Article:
We parked, made the short walk to the zoo's entrance, and saw the handwritten sign: "Mill Mountain Zoo closed until further notice due to power outtage. Check our Facebook page for further updates."

It must have been a pretty bad power outage for them to spell it with two Ts. Disappointment set in a bit. There would be no red pandas. No spider monkeys. No prairie dogs. Collectively, however, we decided not to let that dampen our spirits. Though we did discuss how we would tell the story of our road trip to our friends once we got back to Blacksburg. It was inevitable that someone would ask us how the zoo was. I thought it would be clever to say that the zoo was closed, but that I had gone to high school with one of the zookeepers, so we got to take a private tour. I thought it was a pretty good plan.

We decided not to waste the trip up to the mountain. So we strolled over to the Mill Mountain Star. Did you know that it's the world's largest man-made star? Yep. Take that, every other city on the planet!

Following that little stop on the tour, we drove down the mountain to have lunch at Fork in the Alley. If you've never eaten there, I highly recommend it. Very not bad. The kicker, though, was what was next door to the restaurant: Bubblecake. Best. Cupcakes. Ever. It was my first time. I got the Lemon Berry Whip. But I was really torn when deciding. So many tempting options. I'll need to make a return trip. Soon.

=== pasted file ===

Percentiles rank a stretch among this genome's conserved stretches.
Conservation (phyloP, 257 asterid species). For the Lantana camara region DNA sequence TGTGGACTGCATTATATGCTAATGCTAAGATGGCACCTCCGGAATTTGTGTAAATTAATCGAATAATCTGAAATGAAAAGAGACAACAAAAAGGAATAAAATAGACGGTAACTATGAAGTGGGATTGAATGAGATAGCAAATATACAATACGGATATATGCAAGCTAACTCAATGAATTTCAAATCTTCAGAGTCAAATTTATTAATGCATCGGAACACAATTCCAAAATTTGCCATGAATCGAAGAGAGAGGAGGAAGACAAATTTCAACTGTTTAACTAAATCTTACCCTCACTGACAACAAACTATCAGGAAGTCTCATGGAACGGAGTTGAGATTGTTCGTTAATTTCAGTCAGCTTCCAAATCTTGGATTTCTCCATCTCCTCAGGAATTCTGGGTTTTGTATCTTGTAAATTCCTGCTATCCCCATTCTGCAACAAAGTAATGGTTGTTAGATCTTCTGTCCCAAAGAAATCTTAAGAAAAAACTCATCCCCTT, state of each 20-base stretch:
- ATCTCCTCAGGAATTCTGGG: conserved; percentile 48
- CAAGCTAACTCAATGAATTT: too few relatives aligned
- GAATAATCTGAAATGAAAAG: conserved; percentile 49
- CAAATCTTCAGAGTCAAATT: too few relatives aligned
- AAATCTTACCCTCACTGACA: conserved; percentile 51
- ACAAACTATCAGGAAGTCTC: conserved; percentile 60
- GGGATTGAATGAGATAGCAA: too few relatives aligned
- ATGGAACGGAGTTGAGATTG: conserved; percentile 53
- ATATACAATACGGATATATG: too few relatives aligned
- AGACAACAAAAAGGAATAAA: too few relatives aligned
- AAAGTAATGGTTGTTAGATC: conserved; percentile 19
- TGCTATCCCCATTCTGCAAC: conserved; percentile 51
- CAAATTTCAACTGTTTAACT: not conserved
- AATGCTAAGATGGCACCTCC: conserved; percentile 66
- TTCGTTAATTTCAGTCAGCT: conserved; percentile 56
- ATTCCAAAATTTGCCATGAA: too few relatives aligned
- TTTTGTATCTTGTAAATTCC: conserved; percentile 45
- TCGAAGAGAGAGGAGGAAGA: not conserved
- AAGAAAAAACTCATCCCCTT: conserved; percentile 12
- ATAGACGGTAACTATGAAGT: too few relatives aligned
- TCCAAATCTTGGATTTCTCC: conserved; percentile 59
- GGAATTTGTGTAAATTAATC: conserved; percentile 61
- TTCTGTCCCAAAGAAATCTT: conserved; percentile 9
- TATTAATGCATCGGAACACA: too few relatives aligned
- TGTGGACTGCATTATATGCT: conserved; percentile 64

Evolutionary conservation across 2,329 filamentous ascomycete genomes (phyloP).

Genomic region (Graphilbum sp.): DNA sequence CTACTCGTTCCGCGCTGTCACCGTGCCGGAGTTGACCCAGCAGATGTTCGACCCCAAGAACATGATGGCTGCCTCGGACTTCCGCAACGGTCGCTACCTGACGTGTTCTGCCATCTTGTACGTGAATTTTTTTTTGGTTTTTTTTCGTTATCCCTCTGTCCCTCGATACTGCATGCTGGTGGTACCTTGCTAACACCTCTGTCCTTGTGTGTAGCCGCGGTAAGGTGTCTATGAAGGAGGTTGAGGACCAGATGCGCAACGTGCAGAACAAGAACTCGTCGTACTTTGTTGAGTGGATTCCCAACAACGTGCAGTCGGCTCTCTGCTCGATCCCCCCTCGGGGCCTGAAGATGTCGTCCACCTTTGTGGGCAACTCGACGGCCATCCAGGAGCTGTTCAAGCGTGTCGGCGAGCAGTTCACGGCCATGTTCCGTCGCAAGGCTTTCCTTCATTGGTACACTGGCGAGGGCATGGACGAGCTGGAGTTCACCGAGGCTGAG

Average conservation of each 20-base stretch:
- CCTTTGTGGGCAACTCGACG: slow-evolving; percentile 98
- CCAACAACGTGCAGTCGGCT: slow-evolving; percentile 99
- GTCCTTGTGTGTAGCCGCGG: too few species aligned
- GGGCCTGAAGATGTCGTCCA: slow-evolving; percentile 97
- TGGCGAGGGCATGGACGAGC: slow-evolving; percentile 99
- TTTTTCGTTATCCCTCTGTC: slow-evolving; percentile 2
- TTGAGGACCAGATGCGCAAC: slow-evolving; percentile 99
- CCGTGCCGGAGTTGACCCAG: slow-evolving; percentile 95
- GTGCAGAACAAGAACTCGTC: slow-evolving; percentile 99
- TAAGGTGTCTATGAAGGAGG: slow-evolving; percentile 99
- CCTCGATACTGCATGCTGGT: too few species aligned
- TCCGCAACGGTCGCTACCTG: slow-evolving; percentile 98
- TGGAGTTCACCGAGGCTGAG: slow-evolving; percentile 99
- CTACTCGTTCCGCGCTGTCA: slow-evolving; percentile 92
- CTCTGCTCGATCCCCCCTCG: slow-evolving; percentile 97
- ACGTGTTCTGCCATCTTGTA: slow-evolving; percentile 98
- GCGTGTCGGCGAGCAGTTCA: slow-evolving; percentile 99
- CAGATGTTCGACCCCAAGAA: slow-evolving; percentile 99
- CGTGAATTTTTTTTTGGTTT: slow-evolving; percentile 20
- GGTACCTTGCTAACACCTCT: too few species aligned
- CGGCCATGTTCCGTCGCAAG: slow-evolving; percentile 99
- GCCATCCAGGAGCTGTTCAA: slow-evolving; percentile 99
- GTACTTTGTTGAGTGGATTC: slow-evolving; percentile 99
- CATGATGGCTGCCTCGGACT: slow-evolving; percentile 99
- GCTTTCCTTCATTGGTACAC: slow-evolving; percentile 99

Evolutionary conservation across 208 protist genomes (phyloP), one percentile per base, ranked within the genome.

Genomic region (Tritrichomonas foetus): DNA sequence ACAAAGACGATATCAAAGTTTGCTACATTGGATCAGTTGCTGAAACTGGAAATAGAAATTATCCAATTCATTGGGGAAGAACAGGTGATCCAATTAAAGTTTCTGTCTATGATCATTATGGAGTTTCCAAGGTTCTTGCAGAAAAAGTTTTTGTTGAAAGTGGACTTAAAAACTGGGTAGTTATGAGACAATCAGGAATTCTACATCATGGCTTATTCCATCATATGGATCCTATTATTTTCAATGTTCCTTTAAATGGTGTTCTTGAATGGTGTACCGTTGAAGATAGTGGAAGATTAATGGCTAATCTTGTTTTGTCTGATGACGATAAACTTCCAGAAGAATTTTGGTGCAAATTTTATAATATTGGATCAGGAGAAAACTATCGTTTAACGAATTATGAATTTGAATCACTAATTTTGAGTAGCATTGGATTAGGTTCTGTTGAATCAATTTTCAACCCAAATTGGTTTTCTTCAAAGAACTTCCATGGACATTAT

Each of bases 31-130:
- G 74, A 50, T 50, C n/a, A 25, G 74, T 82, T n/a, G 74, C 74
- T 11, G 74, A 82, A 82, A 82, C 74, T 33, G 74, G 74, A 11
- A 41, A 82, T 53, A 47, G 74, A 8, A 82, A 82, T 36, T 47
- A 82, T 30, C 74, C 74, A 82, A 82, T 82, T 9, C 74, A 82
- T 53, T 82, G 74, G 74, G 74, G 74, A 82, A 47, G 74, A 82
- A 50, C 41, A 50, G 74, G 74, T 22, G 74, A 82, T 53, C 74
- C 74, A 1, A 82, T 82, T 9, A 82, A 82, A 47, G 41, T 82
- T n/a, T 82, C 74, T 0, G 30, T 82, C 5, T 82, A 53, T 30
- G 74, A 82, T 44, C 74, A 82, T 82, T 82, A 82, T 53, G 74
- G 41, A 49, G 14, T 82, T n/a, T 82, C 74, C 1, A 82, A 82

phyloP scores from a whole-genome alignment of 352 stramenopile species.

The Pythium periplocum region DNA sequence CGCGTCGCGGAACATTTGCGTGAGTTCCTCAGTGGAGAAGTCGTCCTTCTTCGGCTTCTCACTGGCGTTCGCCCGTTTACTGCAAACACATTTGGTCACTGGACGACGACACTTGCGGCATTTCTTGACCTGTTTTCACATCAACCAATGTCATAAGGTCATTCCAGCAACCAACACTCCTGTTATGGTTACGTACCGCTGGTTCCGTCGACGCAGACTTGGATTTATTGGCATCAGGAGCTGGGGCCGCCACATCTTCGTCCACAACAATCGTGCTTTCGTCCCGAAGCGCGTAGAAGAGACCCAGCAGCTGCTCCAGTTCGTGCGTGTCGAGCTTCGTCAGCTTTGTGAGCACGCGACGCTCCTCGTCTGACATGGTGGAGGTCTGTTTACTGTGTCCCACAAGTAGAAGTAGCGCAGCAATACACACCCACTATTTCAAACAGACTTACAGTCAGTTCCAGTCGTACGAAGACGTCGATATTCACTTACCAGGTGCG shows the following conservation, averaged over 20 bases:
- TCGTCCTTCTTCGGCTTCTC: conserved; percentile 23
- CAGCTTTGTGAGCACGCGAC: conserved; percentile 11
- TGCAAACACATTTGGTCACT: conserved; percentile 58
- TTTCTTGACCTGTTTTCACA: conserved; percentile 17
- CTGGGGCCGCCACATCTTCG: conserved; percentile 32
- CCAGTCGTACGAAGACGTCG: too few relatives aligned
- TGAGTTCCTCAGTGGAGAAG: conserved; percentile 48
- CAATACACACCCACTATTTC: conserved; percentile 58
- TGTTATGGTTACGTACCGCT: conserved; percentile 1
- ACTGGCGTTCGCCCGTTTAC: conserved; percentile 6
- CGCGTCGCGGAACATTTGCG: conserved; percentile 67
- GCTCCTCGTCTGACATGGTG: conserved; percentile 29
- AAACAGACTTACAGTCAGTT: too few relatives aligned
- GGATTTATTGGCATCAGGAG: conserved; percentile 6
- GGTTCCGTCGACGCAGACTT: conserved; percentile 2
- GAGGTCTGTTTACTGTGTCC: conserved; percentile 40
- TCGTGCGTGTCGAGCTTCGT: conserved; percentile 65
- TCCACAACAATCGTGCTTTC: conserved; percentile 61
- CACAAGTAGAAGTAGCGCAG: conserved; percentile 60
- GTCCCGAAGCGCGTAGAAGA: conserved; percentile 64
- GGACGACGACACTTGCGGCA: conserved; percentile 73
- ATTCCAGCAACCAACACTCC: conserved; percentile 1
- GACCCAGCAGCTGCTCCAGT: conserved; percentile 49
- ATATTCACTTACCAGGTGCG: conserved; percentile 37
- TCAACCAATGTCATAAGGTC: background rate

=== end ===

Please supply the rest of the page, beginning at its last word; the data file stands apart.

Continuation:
After that we headed back down the interstate. It was the kind of adventure that proved it wasn't about the destination, but the journey. Good times.

Today, I went back into Roanoke. I got a call this afternoon from Brandon. He was just calling to see what I was up to and let me know that he and the family were heading into Roanoke for the day. They'd been talking about how they hadn't seen me in a while, so he called to see if I'd meet up with them downtown. I figured, why not?

So I drove down (or up) and got a chance to see the newly remodeled Center in the Square. We took in the exhibits at the Science Museum of Western Virginia, which really isn't as cool as it was when I was a kid. When I was in elementary school, the field trips to the science museum were always a highlight. After we got our fill of how sound travels and what parasites do, we moved on to the Market Building for some lunch at the international food court. This was also recently remodeled. I think I liked it better when you walked in and felt like you'd been transported back to the mid-'80s. It's too modern now. Everything's clean and well lit. There aren't enough neon lights.

We walked around downtown a bit, took in some of the stores found in the market square, then made our way over to where some live music was happening. We weren't at the concert very long. None of us were even sure what the event was. After one song, we pretty much decided we'd had our fill.

As I was leaving the parking garage to head back home, I was asked by the attendant to pay $2.00. I whipped out my debit card and was then informed they only take cash or check. I had neither. So I write to you tonight from the bowels of a Roanoke parking garage. Please, if you happen to be driving down Church Ave. near the old fire house, could you spot me a couple bucks? I'd really appreciate it.